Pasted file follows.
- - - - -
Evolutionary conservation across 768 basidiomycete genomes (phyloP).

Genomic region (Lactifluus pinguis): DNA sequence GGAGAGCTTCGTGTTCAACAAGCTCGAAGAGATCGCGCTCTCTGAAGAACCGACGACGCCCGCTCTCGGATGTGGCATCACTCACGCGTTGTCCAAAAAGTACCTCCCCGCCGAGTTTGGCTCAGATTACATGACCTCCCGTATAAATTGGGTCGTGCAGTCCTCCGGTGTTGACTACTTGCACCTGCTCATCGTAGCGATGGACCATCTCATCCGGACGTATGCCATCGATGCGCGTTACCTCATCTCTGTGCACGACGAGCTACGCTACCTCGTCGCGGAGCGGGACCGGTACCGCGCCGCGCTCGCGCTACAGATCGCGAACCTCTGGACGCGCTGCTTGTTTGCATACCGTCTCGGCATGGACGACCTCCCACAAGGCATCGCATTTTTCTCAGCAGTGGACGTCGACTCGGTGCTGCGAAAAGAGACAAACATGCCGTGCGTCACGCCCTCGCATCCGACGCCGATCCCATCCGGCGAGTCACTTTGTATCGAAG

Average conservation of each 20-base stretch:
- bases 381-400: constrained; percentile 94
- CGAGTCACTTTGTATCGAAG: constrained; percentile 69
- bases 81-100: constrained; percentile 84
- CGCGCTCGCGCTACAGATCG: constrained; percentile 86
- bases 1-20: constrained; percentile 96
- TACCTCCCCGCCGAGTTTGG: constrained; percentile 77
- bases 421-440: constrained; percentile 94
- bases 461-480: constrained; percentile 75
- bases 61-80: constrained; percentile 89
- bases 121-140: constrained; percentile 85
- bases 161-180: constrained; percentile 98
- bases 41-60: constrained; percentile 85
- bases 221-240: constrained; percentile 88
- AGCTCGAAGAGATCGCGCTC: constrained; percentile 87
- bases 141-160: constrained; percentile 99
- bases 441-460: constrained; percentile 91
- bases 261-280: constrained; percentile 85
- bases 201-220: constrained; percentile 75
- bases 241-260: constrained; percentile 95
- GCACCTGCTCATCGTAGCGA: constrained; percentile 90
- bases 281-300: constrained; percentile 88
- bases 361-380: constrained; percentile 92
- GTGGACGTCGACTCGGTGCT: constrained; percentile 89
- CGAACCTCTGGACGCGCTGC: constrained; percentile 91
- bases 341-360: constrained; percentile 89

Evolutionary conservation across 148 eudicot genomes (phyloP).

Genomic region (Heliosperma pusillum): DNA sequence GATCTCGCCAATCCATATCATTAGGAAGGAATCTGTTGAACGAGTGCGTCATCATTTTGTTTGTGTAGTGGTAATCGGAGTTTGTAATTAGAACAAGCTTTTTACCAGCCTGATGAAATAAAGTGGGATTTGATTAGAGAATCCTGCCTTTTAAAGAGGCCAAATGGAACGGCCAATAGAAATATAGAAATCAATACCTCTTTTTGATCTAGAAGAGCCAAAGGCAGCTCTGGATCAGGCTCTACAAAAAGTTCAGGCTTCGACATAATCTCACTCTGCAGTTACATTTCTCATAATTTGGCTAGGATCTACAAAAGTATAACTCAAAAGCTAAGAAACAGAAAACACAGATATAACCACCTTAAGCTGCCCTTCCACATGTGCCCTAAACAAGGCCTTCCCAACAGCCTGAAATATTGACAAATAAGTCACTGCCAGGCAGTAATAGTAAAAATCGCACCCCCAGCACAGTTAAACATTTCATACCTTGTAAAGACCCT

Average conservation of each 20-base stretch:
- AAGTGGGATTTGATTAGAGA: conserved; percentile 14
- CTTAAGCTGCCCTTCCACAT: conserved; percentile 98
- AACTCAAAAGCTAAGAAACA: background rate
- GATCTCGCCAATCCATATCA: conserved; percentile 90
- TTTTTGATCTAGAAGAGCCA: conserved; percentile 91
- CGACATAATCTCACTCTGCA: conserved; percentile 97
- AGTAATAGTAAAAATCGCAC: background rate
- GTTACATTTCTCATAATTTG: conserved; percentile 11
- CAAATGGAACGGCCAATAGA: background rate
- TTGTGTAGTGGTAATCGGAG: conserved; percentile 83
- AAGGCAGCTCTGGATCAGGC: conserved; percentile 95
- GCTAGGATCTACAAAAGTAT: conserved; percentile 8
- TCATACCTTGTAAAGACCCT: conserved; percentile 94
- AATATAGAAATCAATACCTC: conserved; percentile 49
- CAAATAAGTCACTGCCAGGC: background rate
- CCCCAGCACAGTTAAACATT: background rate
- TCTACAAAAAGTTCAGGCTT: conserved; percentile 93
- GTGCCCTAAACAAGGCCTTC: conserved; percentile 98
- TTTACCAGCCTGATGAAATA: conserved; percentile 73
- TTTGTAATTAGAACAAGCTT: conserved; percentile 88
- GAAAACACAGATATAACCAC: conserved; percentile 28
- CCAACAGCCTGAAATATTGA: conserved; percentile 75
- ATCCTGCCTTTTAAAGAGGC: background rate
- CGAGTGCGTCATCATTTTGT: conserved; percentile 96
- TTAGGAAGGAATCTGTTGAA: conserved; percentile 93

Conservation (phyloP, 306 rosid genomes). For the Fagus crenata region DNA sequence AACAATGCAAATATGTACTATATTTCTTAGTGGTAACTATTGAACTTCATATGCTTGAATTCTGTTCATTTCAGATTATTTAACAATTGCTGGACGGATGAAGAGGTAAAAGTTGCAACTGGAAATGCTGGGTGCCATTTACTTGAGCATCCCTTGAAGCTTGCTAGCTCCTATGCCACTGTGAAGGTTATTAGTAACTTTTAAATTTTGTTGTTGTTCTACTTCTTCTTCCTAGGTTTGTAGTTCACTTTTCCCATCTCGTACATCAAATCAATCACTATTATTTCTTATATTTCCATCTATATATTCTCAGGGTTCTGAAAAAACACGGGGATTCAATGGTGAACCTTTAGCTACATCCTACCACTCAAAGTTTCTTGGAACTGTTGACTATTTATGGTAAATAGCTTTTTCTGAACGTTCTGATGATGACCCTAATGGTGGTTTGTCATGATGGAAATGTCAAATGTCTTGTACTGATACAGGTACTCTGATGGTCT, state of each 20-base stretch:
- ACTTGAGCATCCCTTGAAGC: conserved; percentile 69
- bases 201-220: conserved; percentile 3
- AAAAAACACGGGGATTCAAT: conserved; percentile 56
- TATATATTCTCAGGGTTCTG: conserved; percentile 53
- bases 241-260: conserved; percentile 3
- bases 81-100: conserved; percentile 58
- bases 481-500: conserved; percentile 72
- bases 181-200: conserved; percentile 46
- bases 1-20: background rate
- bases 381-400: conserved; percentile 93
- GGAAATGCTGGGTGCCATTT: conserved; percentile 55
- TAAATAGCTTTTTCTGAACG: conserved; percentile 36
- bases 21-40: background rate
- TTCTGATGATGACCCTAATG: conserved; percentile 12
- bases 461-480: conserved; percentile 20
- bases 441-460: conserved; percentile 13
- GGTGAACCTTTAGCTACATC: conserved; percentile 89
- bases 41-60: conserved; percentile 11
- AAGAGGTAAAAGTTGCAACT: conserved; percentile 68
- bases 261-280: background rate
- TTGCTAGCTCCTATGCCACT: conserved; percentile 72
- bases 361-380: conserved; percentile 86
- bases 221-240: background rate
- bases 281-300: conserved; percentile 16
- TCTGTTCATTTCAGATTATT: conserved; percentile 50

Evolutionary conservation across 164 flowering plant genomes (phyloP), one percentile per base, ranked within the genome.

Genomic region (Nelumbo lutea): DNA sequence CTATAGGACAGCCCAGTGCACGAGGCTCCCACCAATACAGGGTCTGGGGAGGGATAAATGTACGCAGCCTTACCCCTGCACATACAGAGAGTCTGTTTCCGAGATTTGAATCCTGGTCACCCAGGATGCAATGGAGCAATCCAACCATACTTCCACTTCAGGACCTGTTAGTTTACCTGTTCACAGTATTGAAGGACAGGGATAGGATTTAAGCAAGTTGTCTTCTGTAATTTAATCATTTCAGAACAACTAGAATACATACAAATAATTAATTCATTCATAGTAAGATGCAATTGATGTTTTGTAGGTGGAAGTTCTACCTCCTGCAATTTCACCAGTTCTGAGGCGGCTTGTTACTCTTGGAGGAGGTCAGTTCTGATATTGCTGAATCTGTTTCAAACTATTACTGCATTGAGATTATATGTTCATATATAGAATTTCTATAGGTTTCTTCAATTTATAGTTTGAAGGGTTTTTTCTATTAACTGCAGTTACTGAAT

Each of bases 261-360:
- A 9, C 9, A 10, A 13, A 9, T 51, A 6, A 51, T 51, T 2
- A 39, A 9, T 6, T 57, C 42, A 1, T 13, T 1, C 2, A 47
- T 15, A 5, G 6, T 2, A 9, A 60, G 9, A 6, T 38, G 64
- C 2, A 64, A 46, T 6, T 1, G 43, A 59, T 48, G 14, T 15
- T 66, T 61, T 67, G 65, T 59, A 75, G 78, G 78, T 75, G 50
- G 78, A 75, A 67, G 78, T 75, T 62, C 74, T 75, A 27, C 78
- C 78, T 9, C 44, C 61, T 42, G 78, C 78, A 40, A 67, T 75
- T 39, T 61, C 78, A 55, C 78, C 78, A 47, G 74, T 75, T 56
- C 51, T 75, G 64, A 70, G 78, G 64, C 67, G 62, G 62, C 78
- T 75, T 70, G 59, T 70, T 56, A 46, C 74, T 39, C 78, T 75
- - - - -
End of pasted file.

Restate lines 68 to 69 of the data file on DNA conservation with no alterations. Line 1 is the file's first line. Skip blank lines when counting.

- GGAAATGCTGGGTGCCATTT: conserved; percentile 55
- TAAATAGCTTTTTCTGAACG: conserved; percentile 36